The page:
The McGill Redmen’s one-point lead looked fleeting heading into the half. As if on cue, their opponents, the Laval Rouge et Or, opened the third-quarter with two straight field goals, going up 36-32. It would be Laval’s last lead of the game.
Scrambling to halt their opponents’ momentum, the Redmen turned to reserve shooting-guard Thomas Lacy. Suddenly, Laval had no answers, as Lacy took control in a 79-53 victory for the Redmen.
Lacy erupted for 22 of his career-high 30 points in the third-quarter to go along with three rebounds, three steals, and one assist. His six three pointers fell one shy of the team’s single-game record, set by Yannick Chouinard back in 2005.
What began as a 10-0 run quickly turned into a monster 33-point quarter for the Redmen, during which the hosts outscored their opponents by 19 points to put the game out of reach.
“My legs felt pretty young tonight,” Lacy said. “I hit one and then I could feel my teammates trying to find me on the court. I could feel the guys on the bench standing up [….] Once those things start happening, the ball just goes in.”
With every swish, Thomas Lacy seemed to set his feet further and further from the arc, while the rowdy Redmen bench inched closer and closer to the hardwood. This was Lacy’s court. This was his time to shine.
McGill would put the game away in the last quarter, coasting to an easy win. Lacy exited midway through the fourth frame to a rousing ovation from the red-and-white crowd. Despite Lacy’s 6 of 11 outburst from three-point land, Redmen Head Coach David DeAveiro expressed more excitement about the 6’1” guard’s inside game.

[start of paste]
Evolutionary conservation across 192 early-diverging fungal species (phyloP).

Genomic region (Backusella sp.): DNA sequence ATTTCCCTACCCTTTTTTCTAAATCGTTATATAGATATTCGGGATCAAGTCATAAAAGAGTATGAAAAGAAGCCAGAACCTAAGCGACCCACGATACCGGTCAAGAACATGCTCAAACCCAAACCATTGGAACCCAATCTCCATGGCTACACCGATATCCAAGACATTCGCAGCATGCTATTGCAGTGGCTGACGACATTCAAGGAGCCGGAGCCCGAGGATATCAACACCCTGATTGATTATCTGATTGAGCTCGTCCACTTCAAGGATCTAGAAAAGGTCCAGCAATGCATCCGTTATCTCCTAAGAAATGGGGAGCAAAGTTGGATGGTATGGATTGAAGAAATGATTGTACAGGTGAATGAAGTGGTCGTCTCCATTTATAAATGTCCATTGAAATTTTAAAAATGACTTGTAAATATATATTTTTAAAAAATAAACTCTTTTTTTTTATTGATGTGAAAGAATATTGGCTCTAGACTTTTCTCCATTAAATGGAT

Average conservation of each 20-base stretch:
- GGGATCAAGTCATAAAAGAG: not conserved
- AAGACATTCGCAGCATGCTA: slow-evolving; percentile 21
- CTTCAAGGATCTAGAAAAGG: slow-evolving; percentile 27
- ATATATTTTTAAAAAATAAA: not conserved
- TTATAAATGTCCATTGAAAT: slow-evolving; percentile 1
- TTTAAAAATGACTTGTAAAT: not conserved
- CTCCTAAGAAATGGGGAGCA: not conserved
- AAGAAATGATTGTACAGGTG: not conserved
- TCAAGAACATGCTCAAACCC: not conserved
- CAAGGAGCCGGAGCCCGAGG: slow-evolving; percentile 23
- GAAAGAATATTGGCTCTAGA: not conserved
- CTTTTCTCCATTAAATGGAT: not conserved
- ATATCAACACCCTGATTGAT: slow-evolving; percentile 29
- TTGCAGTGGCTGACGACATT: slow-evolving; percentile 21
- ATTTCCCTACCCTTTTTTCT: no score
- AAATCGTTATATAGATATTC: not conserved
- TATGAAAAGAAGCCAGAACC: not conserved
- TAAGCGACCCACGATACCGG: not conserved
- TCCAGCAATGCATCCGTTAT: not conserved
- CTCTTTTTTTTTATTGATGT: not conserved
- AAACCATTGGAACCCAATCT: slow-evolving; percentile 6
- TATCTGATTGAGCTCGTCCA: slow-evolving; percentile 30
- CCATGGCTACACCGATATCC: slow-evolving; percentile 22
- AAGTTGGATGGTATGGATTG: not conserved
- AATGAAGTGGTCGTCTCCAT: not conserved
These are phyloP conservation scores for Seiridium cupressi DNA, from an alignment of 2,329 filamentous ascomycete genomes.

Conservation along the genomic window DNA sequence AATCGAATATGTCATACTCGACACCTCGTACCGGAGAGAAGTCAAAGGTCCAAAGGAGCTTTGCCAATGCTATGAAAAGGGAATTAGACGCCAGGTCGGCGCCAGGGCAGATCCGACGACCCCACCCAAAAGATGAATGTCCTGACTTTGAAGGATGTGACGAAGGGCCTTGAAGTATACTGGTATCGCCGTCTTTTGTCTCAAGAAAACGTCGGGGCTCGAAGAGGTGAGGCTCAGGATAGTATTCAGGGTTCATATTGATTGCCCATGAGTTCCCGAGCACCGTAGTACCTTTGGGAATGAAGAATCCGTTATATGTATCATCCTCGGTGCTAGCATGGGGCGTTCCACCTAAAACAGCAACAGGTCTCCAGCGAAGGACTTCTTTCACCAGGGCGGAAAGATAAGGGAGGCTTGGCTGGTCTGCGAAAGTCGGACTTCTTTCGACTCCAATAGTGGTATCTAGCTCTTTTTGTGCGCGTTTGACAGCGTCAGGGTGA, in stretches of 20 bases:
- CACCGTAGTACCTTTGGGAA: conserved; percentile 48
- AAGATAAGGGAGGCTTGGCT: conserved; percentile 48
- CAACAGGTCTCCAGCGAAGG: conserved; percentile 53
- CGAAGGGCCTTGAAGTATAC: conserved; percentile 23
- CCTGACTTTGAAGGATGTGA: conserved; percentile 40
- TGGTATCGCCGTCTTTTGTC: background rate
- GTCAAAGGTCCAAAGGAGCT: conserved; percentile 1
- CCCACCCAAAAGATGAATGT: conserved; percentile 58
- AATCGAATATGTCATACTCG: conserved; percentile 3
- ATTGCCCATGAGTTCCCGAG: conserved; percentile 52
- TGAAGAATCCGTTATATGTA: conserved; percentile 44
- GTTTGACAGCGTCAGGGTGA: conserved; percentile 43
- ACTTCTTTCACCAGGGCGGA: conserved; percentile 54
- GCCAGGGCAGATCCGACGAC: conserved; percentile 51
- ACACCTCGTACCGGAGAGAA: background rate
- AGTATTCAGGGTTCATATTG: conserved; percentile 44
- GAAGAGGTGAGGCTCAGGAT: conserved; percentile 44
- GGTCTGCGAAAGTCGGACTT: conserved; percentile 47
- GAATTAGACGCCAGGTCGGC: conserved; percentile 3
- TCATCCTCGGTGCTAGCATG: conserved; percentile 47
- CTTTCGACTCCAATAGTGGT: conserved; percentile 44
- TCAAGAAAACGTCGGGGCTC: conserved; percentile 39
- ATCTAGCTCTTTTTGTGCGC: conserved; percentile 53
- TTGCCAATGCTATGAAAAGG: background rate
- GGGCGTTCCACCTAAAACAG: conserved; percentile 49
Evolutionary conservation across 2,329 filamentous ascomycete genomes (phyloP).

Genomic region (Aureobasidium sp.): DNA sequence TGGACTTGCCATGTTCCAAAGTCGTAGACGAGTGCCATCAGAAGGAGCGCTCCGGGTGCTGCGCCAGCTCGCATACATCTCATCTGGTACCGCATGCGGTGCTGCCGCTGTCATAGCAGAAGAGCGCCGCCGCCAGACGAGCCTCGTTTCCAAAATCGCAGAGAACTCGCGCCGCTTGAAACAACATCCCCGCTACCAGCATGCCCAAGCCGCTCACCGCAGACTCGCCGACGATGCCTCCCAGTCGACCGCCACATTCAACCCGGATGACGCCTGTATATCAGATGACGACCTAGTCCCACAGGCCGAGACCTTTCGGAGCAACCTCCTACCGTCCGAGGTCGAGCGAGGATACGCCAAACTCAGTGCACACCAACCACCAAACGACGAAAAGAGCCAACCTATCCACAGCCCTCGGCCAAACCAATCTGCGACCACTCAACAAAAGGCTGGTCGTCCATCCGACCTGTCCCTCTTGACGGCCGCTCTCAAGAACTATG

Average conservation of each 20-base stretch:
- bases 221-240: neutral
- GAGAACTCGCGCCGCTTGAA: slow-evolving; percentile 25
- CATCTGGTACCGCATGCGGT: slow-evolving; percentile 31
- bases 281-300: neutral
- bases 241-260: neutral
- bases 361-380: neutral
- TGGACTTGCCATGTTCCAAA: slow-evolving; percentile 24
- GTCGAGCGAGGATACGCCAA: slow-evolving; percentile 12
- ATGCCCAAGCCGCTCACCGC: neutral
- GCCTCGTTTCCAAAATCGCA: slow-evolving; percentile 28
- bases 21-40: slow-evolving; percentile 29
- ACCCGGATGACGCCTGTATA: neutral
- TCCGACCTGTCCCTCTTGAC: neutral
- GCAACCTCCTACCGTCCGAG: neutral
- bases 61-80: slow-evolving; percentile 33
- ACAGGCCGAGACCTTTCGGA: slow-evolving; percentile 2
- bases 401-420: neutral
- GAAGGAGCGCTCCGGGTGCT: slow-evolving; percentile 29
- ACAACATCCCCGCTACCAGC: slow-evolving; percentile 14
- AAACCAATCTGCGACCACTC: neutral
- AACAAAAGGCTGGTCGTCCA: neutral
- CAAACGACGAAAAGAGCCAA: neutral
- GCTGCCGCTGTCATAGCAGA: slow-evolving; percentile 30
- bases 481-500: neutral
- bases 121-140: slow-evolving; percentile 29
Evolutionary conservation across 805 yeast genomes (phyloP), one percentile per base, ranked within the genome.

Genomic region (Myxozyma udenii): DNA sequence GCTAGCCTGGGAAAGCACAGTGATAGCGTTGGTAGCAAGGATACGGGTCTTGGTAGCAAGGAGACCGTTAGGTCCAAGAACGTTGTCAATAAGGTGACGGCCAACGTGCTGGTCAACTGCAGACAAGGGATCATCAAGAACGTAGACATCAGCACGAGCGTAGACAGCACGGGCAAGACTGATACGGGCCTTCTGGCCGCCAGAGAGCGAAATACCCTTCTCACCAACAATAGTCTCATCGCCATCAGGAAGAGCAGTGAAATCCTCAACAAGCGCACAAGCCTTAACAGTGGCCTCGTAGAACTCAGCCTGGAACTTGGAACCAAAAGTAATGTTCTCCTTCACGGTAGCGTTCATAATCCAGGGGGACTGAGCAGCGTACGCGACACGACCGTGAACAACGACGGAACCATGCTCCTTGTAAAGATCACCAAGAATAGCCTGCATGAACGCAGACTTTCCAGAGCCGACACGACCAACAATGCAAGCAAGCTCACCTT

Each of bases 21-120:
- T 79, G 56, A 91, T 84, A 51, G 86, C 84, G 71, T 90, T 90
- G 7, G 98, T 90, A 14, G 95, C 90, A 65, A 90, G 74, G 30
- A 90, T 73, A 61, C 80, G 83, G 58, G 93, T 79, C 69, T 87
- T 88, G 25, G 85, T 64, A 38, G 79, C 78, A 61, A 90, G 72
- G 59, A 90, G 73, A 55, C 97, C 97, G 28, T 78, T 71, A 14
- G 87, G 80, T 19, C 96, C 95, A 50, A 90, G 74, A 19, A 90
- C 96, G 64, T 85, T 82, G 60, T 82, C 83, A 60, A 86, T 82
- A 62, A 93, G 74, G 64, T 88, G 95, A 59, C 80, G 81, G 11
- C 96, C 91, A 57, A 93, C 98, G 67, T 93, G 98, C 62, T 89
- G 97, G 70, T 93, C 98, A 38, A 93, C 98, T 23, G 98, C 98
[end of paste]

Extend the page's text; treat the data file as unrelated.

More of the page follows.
“Although he shot [the ball] really well, he also had 12 points going to the basket,” DeAveiro said. “He’s had to expand his game [….] Any time you have a chance to go one-on-one you have to be able to score from all over.”
The Redmen dominated the glass throughout the game, out-rebounding Laval 49-36 on the strength of freshman forward François Bourque’s 10 boards. Bourque, the tallest member of McGill’s starting five at 6’5”, battled all night against 6’9” Laval big man Boris Hadzimuratovic. Bourque’s play was instrumental in the third- quarter, giving his team multiple opportunities to stretch the lead.
While the Redmen shined on the boards they were mired in foul trouble for much of the early going, sending its opponents to the foul line 15 times in the first half.
“We got together at halftime and talked about playing defence without fouling and making adjustments on offence,” DeAveiro said.
Whatever wisdom DeAveiro imparted on his squad in the locker room, it seemed to click instantly, as McGill cut down on their fouls and stifled the Rouge et Or offence over the final two quarters.
“We kept them to 22 points in the second half,” DeAveiro said. “That’s what we do—we stop teams from scoring. When we do that, we get a chance to go out there and run and play unselfish [….] That’s how we found [Lacy] for open shots.”
With three games remaining before the playoffs, McGill (11-2) leads the RSEQ and will have a chance to repeat as regular-season champions with a win against second-place Bishop’s (8-4) on Thursday night at Love Competition Hall.